New members are always welcome at Stornoway Golf Club. The membership promotion this year has resulted in a large number of new golfers at the Club; so many that it is often difficult to identify fellow golfers on the course. Last weekend, there appeared to be a mystery golfer, wearing a blue and white polo shirt, competing for the Ken MacDonald Millennium Trophy. Upon closer inspection, however, it emerged that the golfer was in fact none other than Stewart Macdonald, minus his obligatory pullover.
Even senior members could not recall when Stewart was last seen without his jumper; there was a recollection that one particular favourite had simply fallen off after some twenty years continuous wear, but no one could cite an occasion for certain within living memory. In any event, the reason for Stewart’s rash decision to lose a layer of clothing was the glorious weather last Saturday and, even if the decision may have seemed rash, Stewart continued his run of good form with a level par 68.
The calm conditions hinted at low scoring and that was indeed the case, with almost half of the field returning scores of level par or better. Newly crowned Club Champion David Black posted the lowest gross round of the day. Having reached the halfway stage in one over par, David birdied three of the next four holes and held on for a gross 68 (nett 65). That was only good enough for seventh position.
With a nett 65, Cal Robertson saw a welcome reduction in his handicap, which had been rising at an alarming rate of around 0.2 each week since the end of April. Thanks to birdies on the Ditch and Foresters, Cal played the last twelve holes in one under par and will be greatly relieved that his touch is now restored, with the added bonus of a one stroke cut in handicap.
Three players tied for third spot on nett 64. Martin Flett opened his account with birdies on the Manor and Glen and, courtesy of another birdie on the Caberfeidh, went on to complete a solid round.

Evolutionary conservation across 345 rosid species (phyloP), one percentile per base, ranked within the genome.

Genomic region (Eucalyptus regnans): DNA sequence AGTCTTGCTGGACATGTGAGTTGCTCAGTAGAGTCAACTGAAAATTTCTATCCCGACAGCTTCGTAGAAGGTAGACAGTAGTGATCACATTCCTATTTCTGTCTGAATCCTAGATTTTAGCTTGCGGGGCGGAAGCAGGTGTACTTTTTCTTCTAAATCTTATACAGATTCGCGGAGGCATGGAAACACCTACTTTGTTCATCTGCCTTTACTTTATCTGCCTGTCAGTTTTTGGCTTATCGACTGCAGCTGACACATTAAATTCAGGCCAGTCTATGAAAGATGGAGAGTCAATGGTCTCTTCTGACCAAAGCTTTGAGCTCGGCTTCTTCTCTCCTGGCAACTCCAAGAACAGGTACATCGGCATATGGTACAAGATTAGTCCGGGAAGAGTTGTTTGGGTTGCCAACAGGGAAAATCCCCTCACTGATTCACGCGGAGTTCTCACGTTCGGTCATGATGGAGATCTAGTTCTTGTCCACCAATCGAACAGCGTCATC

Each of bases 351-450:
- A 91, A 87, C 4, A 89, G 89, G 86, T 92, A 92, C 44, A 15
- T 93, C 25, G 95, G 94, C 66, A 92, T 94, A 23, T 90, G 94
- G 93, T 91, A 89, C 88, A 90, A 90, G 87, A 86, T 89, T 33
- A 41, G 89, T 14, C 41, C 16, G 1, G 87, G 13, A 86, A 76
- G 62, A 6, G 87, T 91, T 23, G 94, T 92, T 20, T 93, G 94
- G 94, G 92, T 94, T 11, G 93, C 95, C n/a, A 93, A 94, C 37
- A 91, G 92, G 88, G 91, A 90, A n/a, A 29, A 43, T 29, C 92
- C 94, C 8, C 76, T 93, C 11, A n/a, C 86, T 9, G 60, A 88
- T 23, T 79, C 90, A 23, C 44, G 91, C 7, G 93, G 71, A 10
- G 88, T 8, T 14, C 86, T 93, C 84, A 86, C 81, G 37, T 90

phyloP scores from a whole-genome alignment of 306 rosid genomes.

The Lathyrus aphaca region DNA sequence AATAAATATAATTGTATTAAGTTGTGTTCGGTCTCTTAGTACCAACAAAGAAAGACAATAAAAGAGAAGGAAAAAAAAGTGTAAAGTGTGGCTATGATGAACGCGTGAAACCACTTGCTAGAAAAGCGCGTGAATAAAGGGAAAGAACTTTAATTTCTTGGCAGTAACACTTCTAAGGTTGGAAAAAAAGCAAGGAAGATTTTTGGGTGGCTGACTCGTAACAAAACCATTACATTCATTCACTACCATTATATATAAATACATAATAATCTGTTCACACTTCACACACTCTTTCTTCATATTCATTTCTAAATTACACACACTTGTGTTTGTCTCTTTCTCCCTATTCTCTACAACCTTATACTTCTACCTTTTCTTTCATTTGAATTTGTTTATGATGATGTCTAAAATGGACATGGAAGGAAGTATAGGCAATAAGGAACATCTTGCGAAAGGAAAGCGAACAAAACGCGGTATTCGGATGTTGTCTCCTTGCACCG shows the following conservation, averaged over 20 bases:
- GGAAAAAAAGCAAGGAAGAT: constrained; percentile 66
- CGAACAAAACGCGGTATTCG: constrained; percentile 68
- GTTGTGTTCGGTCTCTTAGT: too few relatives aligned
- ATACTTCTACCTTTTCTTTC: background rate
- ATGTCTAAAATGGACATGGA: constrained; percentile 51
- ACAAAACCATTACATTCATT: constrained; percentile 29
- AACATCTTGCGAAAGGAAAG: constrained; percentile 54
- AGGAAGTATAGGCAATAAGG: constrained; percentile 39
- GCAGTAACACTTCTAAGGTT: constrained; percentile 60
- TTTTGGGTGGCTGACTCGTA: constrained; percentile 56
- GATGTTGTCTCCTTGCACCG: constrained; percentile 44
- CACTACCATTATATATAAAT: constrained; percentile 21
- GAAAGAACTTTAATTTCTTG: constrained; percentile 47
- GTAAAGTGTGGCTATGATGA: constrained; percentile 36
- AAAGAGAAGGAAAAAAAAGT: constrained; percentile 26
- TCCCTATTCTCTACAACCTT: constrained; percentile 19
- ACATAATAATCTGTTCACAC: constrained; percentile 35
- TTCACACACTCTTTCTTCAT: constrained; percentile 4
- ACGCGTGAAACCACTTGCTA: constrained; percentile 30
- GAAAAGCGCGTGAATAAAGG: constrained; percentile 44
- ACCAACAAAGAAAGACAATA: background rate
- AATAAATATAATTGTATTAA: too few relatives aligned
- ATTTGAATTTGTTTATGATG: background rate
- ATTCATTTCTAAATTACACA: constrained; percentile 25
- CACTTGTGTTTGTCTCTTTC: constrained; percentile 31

Donald Macsween survived a dispiriting start to his round, picked up a birdie on the Memorial and added a second in the Caberfeidh, to return his best score of this, and possibly any other, season.
Andrew Reeves was also in the best form of his season, a birdie on the Caberfeidh being the highlight of a superb inward half of only three over par – achieved with a handicap of 16.
John “Shillegan” Gillies matched the winning score of nett 63 but, by all accounts, his round could have been embarrassingly low had his putter been as effective as the other clubs in his bag. John took three putts to hole out on no less than six greens. While the frustration of that performance is understandable, John at least avoided posting a score so low that he would have been ashamed to show his face in town for the rest of the month.
Occasionally, absence from the golf course can be the best remedy for mediocre form. Donald John Smith last played early in July before departing to coach youngsters on a FIFA football programme – and no doubt check his various bank accounts – in Switzerland. A birdie on the Manor kept him in the hunt on the front nine, while another birdie on the Caberfeidh helped him complete the inward half only three over par. Not only was it his best round of the year, but his finish ensured he takes possession of the Ken MacDonald Millennium Trophy.
The Ladies section also competed for the Ken MacDonald Millennium Trophy and it was Jane Nicolson who emerged victorious with yet another solid round. Her nett 69, with birdies on the Gunsite and Caberfeidh, was four strokes better than runner up Gill Chadwick.
Allan Macleod has suffered the ignominy of seventeen consecutive rises in handicap; it is testament to his character, fragile mental state, determination, devotion, obsession, tenacity or sheer lunacy (any or all may apply) that he returns to competition faithfully despite all adversity. Last week, redemption arrived in the unlikely form of a sub-par round. His nett 65 must have taken Allan back to the heady days of May, when his handicap stood at 7 and falling. Three months on and with a handicap heading into double figures, Allan found himself in what has become his more customary position, on the Memorial tee, already six over par.
What happened next is not entirely clear, but Allan played the rest of his round in level par. Birdies on the Caberfeidh and Cup provided the icing on the cake and put a spring in his step as he prepares to take on the Old Course and Turnberry in the coming weeks.
Allan’s round was enough to win the midweek Caledonian Medal qualifying competition. His playing partner, Murdo O’Brien, took second spot with a rollercoaster round of nett 67 that included a triple bogey, double bogey, four bogeys, seven pars and five birdies. It was little wonder that the pair were slightly out of breath by the time they reached the clubhouse.
The moral from last week’s competitions is now clear. Those struggling with their golf game should either take a break for a month in Switzerland or continue striving against all odds. The choice is yours. And remember to take off your pullover.